Overview Adaptive Keyboarding – Student
Adaptive Keyboarding uses diagnostic exercises to give students individualized touch-typing practice addressing their areas of weakness.
Unlike the EasyTech lessons and guided practices which have a clear beginning and end, Adaptive Keyboarding continuously modifies practices to help students improve their accuracy and speed at any skill level. After students have completed the keyboarding direct instruction lessons and guided practices to learn proper finger placement, Adaptive Keyboarding can be assigned to students for 10-15 minutes at least 2-3 times per week.
There are two age-appropriate versions of Adaptive Keyboarding with an interconnected theme: by developing keyboarding skills, students can discover their world.
Students in Grades 3-5 are on The Great Keyboarding Adventure. They are exploring the keyboard and the world around them through a series of different habitats and adventures within the world (forests, deserts, oceans, etc.). Students earn Adventure Badges as they complete a series of keyboarding exercises.
Students in Grades 6-8 are Urban Keyboarding Explorers finding their way across the keyboard and finding themselves in cities around the world. They earn City Badges, like stamps in their passport, as they complete keyboarding levels.
Adaptive Keyboarding has built in proper ergonomic reinforcement aids. Every 7 minutes and at the beginning of each level, students are reminded to check their posture and put their fingers on home row before getting started.
Other aids include animated fingers, highlighted keys, and a colored keyboard. These provide visual cues on appropriate finger placement and what finger should be used for which key.
Formative Assessment and prescribed practice
Each level begins with a Formative Assessment that measures accuracy and WPM for evaluating performance growth. The assessment is repeated when the student is ready to move to the next level by completing 60 minutes of active typing.
The assessment contains all letters, numbers, and common punctuation to properly assess the full keyboard and determine what keys and zones need the most work. Both The Great Keyboarding Adventure assessment and Urban Keyboarding Explorer assessment contains 76 words.
Keystroke analysis is used to generate personalized instruction for each student. Students can choose between a series of three exercise types that focus on the highest problem keys and problem zone.
- Muscle Memory exercises are generated for each student based on his or her most prevalent problem keys.
- Word Challenge exercises use the three most prevalent problem keys to prescribe words that have a high density or frequency of those letters.
- Zone Challenge exercises generate a prescription of words based on the student’s finger that was most problematic. This allows student learning to focus on letters within that finger region on the keyboard.
Our word banks are grade specific collections of words including frequently used words, core content vocabulary words, most common words seen on online assessments, and other word lists that reinforce what the student is learning in other subject areas.
A student will move into skill area challenges and story challenges after they spend 15 minutes on problem keys or if they achieve a 90% accuracy level within their problem keys.
Throughout their practice, students will see Accuracy and WPM statistics averaged over the last five completed exercises. The problem keys will change based on performance within the skill/story challenges and the assessment.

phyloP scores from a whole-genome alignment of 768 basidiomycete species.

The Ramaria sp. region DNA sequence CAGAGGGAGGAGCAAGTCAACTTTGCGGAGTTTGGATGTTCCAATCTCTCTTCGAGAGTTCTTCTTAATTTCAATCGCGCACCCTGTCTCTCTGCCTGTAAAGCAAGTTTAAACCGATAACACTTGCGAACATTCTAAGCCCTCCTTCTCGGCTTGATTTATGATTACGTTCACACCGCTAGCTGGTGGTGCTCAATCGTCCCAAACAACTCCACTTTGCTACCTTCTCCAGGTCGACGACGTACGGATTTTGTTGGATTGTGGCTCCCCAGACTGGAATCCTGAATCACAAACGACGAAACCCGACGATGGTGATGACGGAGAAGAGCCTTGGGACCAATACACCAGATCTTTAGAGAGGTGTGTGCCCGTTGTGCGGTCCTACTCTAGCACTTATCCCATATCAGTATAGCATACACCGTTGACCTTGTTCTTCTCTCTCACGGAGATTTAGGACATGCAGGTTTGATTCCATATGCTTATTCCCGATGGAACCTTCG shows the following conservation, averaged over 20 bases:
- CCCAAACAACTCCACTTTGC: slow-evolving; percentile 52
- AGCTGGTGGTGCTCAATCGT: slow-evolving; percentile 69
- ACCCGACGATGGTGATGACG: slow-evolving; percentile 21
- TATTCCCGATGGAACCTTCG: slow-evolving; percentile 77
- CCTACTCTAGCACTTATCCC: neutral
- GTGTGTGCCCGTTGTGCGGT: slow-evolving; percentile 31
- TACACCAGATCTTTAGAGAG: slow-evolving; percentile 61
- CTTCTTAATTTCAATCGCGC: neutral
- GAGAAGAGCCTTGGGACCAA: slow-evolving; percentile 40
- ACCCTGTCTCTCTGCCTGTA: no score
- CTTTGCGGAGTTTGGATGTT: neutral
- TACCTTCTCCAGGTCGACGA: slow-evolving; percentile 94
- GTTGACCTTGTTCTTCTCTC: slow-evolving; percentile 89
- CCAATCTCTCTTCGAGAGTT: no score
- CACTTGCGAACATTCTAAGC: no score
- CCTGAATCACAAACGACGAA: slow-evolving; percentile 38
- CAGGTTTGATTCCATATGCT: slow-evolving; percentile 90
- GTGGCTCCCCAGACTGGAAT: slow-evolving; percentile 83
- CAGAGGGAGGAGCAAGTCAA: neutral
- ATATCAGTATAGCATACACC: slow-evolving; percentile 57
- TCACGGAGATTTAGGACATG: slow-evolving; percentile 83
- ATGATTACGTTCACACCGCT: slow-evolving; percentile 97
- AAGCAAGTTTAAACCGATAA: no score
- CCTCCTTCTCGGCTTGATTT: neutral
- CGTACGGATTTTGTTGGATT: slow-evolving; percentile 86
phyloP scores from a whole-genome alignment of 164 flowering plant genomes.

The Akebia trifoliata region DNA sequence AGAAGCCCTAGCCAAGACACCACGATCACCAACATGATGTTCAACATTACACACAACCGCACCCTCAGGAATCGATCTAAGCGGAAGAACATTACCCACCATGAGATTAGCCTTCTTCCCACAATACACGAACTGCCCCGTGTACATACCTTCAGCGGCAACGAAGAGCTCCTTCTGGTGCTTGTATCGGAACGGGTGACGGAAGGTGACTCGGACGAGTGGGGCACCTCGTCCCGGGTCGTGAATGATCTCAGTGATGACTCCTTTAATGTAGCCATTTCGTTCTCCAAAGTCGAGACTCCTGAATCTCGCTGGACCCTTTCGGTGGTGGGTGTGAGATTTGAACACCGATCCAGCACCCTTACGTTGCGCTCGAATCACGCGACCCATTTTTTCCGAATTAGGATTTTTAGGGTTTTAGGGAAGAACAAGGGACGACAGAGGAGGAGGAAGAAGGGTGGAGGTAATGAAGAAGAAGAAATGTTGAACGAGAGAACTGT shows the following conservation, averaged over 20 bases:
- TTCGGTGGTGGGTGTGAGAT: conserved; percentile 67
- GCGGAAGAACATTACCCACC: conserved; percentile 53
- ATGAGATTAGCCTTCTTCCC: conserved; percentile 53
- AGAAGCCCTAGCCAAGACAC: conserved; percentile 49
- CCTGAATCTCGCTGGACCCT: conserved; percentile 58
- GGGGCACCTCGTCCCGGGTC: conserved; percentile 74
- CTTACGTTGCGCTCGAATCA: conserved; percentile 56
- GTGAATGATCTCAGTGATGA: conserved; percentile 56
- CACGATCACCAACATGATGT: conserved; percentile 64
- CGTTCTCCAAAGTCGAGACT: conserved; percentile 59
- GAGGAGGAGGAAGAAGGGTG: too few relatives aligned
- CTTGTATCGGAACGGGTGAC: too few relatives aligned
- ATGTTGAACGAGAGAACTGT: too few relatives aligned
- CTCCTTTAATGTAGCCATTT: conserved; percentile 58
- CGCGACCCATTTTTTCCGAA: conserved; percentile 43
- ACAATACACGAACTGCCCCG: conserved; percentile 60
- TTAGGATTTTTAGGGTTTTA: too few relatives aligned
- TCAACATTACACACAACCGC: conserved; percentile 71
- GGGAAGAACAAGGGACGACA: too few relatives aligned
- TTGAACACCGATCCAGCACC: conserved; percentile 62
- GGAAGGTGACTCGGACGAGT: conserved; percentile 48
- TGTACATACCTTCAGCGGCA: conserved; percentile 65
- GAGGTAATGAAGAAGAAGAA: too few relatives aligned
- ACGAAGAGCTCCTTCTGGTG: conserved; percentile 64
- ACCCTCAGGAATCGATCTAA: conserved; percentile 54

Levels and Badges
After students complete 60 minutes of active typing time, they will move up a level. Students will see this progression on the level indicator. The background will change, they will earn a badge, and the student will begin the next level by completing the formative assessment again.
Students will complete approximately 18 levels per academic year when they practice our recommended 10-15 minutes at least 2-3 times per week; however the program does not have a maximum number of levels and students can continue to progress for as long as they choose.
Earned badges will appear on the badge page and show what badge is next to earn.
The student dashboard provides students a snapshot of their own performance statistics which allows them to track growth.
The game area allows students to use earned game time to play a keyboarding specific game. Games are pedagogical and require the typing of words as they appear on the screen to successfully navigate the game. Game play time is earned based on how long the student spends practicing on the keyboard.
- For every 30 minutes of practice, students will unlock 6 minutes of game play.
- The games are designed to reinforce keyboarding skills, particularly accuracy, in a fun and engaging competition.
- Earned game play time is customizable by the teacher in Settings in the Adaptive Keyboarding Teacher Dashboard.
Students can take an active role in their learning by customizing a variety of settings. Within the Settings tab at the top of the Adaptive Keyboarding dashboard, students can change their settings to best suit their needs.
The above settings have been preset within student accounts but can be adjusted by students at any point once they log in to their Adaptive Keyboarding program. More detail on these settings can be found on our Accessibility page.
Additional resources are available to students to help them get the most out of the Adaptive Keyboarding instruction. Tools include printable keyboards and ergonomic reinforcement guides which can be found by clicking on the Resources icon on the Student Dashboard.
Using Adaptive Keyboarding on tablets
Please note that if students are accessing Adaptive Keyboarding on a tablet device, an external keyboard is required.
Adaptive Keyboarding Walk-Through